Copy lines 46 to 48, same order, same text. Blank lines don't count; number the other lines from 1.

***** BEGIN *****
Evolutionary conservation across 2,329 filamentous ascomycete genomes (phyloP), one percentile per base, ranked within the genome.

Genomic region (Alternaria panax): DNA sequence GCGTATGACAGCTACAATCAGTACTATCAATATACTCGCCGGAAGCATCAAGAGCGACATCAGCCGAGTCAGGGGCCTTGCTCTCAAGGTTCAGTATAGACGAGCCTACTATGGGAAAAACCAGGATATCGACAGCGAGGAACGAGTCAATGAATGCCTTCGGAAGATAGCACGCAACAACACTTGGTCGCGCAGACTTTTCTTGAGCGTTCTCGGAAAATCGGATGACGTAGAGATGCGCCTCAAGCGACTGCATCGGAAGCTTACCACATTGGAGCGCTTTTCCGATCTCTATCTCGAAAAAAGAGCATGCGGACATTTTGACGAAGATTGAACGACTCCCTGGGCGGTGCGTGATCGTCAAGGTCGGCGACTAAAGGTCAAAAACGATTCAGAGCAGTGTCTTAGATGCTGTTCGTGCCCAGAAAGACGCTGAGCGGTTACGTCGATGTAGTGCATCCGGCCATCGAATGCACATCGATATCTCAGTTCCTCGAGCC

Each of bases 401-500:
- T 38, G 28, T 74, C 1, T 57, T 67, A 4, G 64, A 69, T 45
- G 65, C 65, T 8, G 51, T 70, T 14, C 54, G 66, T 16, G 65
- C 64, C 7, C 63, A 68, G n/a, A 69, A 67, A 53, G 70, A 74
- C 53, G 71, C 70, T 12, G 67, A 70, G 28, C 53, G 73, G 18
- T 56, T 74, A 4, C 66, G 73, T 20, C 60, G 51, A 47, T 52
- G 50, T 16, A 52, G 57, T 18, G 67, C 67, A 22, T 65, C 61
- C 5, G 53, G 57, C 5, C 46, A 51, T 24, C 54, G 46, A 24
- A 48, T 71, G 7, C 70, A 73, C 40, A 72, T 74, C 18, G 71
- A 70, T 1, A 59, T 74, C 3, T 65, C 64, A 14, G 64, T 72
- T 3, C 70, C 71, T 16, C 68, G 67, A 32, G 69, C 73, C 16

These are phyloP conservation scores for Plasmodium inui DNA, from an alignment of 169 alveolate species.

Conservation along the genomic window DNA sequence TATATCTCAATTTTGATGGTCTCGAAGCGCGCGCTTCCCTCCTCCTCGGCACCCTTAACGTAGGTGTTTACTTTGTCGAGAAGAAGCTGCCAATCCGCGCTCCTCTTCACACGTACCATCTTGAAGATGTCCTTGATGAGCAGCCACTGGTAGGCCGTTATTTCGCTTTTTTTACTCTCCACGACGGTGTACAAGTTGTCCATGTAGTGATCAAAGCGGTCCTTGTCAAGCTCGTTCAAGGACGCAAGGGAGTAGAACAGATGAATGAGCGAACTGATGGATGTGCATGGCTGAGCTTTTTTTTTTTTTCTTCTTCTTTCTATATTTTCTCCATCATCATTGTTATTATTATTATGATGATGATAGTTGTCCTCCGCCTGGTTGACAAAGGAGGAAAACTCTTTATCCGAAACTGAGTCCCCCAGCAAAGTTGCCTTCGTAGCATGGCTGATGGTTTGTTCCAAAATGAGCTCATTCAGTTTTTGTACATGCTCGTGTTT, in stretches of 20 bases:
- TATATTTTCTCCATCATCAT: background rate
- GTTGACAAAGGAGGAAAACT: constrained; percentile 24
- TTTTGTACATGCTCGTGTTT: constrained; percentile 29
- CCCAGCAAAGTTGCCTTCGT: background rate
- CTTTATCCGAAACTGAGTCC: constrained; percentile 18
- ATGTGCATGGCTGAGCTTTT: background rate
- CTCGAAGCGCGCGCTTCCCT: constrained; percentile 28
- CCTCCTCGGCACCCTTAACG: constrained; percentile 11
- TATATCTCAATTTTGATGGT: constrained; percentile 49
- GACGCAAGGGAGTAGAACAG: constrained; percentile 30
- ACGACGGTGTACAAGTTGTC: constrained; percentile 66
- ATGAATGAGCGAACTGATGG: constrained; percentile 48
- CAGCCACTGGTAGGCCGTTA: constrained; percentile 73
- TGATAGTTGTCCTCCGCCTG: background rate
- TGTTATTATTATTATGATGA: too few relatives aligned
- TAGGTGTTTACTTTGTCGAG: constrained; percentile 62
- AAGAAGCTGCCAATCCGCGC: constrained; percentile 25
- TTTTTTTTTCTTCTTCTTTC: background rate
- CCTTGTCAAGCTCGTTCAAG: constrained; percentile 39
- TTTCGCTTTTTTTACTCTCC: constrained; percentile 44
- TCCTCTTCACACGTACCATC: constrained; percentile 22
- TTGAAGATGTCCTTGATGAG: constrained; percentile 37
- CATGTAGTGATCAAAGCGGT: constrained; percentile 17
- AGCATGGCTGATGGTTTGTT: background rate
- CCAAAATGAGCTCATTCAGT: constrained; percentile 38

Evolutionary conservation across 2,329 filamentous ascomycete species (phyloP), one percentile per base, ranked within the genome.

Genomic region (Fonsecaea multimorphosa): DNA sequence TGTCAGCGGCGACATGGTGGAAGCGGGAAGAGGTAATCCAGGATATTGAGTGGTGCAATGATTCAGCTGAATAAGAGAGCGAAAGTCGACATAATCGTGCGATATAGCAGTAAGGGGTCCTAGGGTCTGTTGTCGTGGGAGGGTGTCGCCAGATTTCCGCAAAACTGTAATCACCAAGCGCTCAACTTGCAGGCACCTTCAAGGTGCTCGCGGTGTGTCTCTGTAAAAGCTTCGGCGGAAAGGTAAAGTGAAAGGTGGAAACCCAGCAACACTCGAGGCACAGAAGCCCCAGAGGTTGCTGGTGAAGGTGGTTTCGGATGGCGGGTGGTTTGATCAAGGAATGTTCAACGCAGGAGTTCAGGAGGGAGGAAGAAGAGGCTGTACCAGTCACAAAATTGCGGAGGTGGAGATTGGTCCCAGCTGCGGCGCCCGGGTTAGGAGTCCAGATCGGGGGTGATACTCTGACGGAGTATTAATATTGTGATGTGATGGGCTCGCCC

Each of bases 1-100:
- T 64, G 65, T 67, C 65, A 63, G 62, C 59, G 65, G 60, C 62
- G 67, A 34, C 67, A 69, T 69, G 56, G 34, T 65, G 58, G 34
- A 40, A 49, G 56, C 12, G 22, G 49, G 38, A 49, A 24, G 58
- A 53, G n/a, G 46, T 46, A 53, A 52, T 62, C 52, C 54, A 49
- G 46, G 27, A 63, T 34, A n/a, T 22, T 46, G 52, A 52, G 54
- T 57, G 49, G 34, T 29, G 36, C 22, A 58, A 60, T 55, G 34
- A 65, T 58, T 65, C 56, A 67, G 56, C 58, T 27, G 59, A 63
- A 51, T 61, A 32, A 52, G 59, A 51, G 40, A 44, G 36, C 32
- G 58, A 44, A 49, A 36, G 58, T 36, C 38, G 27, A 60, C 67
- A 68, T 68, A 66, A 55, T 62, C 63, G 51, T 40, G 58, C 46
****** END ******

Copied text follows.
- A 40, A 49, G 56, C 12, G 22, G 49, G 38, A 49, A 24, G 58
- A 53, G n/a, G 46, T 46, A 53, A 52, T 62, C 52, C 54, A 49
- G 46, G 27, A 63, T 34, A n/a, T 22, T 46, G 52, A 52, G 54